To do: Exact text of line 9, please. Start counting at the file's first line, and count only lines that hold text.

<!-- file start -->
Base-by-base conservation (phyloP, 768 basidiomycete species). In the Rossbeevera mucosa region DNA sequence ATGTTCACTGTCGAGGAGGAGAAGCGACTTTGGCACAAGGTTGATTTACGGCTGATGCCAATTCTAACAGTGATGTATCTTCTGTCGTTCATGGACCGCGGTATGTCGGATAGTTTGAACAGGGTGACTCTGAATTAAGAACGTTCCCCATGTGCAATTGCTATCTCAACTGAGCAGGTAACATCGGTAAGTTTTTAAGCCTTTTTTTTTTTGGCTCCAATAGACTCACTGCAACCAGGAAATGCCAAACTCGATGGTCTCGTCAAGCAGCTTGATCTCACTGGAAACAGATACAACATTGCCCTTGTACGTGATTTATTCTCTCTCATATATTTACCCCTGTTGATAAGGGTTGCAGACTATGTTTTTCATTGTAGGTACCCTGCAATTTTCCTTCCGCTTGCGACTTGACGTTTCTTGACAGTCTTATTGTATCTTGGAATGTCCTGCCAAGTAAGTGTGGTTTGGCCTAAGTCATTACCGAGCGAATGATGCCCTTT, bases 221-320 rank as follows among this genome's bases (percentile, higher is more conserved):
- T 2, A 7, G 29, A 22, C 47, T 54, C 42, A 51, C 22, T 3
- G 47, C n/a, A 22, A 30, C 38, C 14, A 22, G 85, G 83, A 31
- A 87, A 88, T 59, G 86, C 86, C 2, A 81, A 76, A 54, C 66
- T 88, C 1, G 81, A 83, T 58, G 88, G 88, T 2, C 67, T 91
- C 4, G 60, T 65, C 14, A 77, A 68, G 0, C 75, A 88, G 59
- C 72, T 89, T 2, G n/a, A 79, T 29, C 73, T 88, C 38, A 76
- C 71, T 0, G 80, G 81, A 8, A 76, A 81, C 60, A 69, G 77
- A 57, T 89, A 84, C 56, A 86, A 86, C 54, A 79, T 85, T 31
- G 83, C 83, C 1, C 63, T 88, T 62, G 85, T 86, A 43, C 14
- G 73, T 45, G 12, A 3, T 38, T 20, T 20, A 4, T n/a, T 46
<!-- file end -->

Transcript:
- A 57, T 89, A 84, C 56, A 86, A 86, C 54, A 79, T 85, T 31